Public Support For The Death Penalty Is Firm
December 29, 2000
Despite negative media attention and publicly waffling conservatives, about two-thirds of Americans support the death penalty, provided it is justly applied, say observers.
It didn't look that way earlier this year.
- In 1994, support for the death penalty was generally around 75 percent or so in most polls, but by the beginning of the year had dropped about 10 percentage points.
- After a number of Illinois death row inmates were exonerated, Gov. George Ryan (R) halted executions.
- And prominent conservatives Pat Robertson and George Will publicly expressed doubts about the death penalty.
Yet a recent Gallup poll found support for the death penalty now stands at 67 percent. (An August Washington Post poll found 69 percent support.)
And Texas Gov. George W. Bush, who presided over 152 executions, was elected president.
Texas has executed more inmates than any other state since 1976, although the death penalty is restricted to murders involving special circumstances -- e.g., of a police officer, young children, or during commission of another felony. However, DPD notes, hundreds of other Texas murderers have been freed after serving some time in prison because "life imprisonment without the possibility of parole" is not an option for murders that aren't eligible for the death penalty.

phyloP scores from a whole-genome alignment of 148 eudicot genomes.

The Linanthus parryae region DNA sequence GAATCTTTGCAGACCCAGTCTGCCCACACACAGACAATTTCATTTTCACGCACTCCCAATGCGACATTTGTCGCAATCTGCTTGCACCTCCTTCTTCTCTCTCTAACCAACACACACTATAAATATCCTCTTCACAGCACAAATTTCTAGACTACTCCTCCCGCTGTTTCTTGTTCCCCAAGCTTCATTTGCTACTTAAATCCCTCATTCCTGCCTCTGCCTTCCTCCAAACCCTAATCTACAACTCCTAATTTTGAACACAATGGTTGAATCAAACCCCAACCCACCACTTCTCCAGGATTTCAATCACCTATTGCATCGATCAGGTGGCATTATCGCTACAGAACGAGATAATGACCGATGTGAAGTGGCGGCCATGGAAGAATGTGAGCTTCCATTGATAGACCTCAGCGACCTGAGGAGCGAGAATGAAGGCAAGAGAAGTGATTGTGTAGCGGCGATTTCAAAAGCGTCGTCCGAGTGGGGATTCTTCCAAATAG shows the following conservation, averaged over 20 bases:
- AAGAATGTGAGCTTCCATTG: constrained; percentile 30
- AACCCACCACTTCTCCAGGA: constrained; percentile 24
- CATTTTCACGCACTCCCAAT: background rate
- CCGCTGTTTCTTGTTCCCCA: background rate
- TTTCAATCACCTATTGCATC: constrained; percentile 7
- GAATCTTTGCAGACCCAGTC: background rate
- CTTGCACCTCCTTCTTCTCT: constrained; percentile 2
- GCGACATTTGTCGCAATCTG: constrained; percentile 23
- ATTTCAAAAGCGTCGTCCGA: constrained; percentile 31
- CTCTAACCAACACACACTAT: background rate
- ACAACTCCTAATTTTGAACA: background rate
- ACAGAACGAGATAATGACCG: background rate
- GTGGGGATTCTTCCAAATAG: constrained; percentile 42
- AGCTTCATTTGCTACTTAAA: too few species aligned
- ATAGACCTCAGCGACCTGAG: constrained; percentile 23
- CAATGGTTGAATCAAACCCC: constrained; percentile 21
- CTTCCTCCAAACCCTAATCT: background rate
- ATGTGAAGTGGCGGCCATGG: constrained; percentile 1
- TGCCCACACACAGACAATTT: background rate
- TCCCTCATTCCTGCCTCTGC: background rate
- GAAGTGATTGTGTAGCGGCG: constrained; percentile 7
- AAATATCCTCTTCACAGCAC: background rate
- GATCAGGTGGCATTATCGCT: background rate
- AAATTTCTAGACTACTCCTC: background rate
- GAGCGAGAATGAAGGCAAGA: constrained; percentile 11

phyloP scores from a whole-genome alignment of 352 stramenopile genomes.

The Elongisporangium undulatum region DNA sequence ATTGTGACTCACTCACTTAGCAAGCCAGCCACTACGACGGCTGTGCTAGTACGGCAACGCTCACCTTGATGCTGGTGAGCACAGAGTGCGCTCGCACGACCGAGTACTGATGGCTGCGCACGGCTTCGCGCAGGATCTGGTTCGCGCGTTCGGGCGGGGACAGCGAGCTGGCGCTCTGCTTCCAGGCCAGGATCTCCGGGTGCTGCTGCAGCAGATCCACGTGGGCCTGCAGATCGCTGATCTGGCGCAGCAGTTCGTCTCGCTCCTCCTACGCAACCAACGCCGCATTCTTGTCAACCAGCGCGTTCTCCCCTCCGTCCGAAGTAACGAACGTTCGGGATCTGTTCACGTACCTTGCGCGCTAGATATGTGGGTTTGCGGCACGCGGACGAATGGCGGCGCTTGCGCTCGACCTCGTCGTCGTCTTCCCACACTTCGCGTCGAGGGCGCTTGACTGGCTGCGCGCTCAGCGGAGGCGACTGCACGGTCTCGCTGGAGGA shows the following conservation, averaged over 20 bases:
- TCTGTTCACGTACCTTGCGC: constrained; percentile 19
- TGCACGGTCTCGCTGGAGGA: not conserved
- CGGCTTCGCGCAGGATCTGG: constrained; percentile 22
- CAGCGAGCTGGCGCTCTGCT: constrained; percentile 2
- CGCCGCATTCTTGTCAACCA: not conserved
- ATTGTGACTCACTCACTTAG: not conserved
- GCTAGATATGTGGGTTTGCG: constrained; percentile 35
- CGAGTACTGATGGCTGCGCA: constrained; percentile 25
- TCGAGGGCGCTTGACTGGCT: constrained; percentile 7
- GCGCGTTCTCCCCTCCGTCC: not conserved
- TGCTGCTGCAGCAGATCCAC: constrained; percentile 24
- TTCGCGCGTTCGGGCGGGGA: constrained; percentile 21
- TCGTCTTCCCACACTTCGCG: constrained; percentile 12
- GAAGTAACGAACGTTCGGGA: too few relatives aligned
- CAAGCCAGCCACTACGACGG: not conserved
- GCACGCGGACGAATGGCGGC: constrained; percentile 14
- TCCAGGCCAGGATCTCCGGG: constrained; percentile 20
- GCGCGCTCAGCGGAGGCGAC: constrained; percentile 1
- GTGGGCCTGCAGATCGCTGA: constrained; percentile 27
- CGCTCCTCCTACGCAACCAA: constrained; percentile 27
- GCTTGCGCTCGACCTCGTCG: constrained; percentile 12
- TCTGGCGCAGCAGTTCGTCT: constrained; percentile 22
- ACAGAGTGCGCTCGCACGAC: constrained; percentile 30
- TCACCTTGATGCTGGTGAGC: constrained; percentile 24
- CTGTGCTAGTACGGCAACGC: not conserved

Source: Sean Higgins, "Death Penalty Is Still Popular in U.S., Despite Growing Campaign to End It," Investor's Business Daily, December 29, 2000.
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